Since my last post on 26 January, I have been traveling without benefit of Internet connectivity. Our principal destination was Antarctica but there also were brief stops in Argentina and Brazil. But now I’m back and this is the first of several posts describing what happened.
Plaza San Martin, Buenos Aires
After a harrowing pair of flights (snowstorm, flight cancellations, etc.), we arrived more or less on time and unscathed in Buenos Aires. The fate of our luggage was another matter, apparently missing the connection from Miami. But I had my camera gear in my carry-on pack and the view across the street from our hotel was inviting (see image above).
Our short stay made it difficult to see many sights in the city, but a few forays were made between periodic investigations on the status of our baggage. It turned out that the immediate neighborhood featured several touchstones of the city’s former glory, troubled political history, and present economic troubles. The park across the street is part of the Plaza San Martin named after the 19th century military leader who led the fight for Argentina’s independence from Spain. A massive equestrian statue in his honor dominates the southwest entrance plaza to the park (image above). A less positive event is memorialized nearby. The Monument to the Fallen in Malvinas honors the Argentines killed in the 1982 war with Great Britain over the Malvinas Islands (called the Falklands in England).
Former Mansion of the Paz Family
The former home of one of the most powerful families of 20th century Argentina is directly across the street from Plaza San Martin. Now known as the Circulo Militar, it originally was the opulent residence of the Paz family, owners of then influential newspaper, La Prensa. Today it is a historical museum, but tours were not available while we were in the city.
The Centro Naval Building
A walk down nearby Avenida Florida takes one past numerous tourist traps and the ubiquitous “Cambio” hawkers enticing passersby with offers of bodacious exchange rates, a reminder of the country’s enduring economic problems. Nostalgic reminders of the city’s glory days in the late 19th and early 20th centuries are also here such as the now empty Harrod’s Department store, the first and only foreign venture by London’s famed shopping establishment. Originally established in 1914, it was known as the gathering place for the city’s elite in the decadent tea salon and the place to buy Italian suits, expensive perfume and imported jewelry. A few hundred feet away is the intimidating entrance to the Centro Naval (image above), an ornate beaux art structure also built in 1914 as the home of the Argentine Navy’s sports and cultural club. The majestic building and the club’s exclusivity reflect the important place the Argentine navy has historically held. Unless you are a member, don’t bother trying to get in.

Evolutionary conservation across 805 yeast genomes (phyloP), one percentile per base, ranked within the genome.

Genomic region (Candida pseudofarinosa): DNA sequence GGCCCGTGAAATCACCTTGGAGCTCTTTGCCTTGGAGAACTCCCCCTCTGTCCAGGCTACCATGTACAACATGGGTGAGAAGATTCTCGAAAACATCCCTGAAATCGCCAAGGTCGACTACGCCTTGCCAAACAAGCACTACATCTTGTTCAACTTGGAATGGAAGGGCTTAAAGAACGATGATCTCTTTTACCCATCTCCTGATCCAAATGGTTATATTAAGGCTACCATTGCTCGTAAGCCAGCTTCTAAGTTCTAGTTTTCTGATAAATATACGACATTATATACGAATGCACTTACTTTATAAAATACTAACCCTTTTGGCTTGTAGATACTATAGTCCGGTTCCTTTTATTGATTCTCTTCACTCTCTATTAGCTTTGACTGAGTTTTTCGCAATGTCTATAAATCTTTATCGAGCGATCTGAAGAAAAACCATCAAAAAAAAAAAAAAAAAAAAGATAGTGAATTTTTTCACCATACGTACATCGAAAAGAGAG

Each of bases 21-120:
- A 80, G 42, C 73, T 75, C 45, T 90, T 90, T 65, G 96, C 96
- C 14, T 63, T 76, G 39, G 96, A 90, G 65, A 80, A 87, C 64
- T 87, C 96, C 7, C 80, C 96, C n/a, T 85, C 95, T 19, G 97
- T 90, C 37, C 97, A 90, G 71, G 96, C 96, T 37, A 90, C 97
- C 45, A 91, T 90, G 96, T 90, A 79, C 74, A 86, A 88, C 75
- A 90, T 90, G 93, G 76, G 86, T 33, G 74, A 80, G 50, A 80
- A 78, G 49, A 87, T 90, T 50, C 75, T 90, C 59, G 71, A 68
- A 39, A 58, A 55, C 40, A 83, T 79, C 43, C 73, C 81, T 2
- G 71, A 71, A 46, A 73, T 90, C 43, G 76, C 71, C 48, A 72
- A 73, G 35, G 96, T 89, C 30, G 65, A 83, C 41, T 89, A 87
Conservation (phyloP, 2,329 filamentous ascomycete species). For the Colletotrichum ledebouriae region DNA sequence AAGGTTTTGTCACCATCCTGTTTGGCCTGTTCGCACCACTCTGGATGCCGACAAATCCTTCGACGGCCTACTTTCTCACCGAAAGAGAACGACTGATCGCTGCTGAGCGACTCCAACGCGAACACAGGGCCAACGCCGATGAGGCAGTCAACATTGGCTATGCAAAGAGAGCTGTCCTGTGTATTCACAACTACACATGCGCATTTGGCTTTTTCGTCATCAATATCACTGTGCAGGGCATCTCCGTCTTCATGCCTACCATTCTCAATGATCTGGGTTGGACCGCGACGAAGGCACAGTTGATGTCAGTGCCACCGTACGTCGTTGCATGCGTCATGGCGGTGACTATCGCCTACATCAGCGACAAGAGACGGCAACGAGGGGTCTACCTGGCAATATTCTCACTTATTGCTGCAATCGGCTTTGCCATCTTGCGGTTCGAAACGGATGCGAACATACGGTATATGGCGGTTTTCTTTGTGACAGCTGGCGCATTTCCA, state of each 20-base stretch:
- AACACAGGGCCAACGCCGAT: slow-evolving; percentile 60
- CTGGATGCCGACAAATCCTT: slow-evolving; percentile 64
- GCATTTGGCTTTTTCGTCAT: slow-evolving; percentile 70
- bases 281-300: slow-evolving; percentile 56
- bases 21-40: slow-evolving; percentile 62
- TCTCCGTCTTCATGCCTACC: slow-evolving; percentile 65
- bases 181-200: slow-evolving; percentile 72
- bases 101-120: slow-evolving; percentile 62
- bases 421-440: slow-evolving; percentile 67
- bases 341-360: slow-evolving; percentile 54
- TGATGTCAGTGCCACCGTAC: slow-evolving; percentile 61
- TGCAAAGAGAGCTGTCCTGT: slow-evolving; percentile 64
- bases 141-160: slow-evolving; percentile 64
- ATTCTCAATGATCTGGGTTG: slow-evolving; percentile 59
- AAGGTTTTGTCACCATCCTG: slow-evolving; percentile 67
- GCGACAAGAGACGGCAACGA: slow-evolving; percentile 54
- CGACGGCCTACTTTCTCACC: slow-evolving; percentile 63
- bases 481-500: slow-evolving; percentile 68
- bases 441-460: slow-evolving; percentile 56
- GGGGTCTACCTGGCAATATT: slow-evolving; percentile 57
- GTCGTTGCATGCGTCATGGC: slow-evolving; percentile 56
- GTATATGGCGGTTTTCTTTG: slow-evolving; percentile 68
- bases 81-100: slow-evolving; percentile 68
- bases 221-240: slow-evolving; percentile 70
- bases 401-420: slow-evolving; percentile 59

Central Court of Galerias Pacifico
Another magnificent building is right across the street. The Galerias Pacifico was built in the 1890s as a high end department store. Since then, it has undergone a decidedly mixed history of transformations that included tenants of the National Museum of Fine Arts, a luxury hotel, and offices of the Buenos Aires and Pacific Railway. In 1947, five of Argentina’s top artists painted ceiling murals (see image above) which are considered national treasures. The building also has a darker side; in the mid-1970s, its basements were used as torture chambers for political prisoners. Today, it evokes its original purpose as an upscale shopping mall.
Puerto Madero, with Former Warehouses on Right
A 15-minute walk from the Galerias Pacifico will take you to Puerto Madero, a shipping port constructed in the 1890s that became obsolete ten years later because it was too small for newer, larger ships (see image above). For nearly a century, the area remained essentially unused until a massive revitalization effort was launched , transforming the old warehouses into elegant apartments, offices, hotels, cinemas, and restaurants (including the top rated Cabana las Lilas which we had intended to try but the airlines’ holding all our decent clothing hostage made that inadvisable). Every street in Puerto Madero is named after a woman, highlighted by the Puente de la Mujer, a pedestrian bridge by the architect Santiago Calatrava (see image below).
Calatrava Bridge in Distance (Slanted White Pylon)
Unfortunately, our time in Buenos Aires was too short and we had a plane to catch, a 4-hour flight to Ushuaia, Argentina, the southernmost city in South America and the embarkation port for our voyage to the White Continent. Our missing luggage had arrived at our hotel just in time and we were hoping that our bad travel luck was behind us……..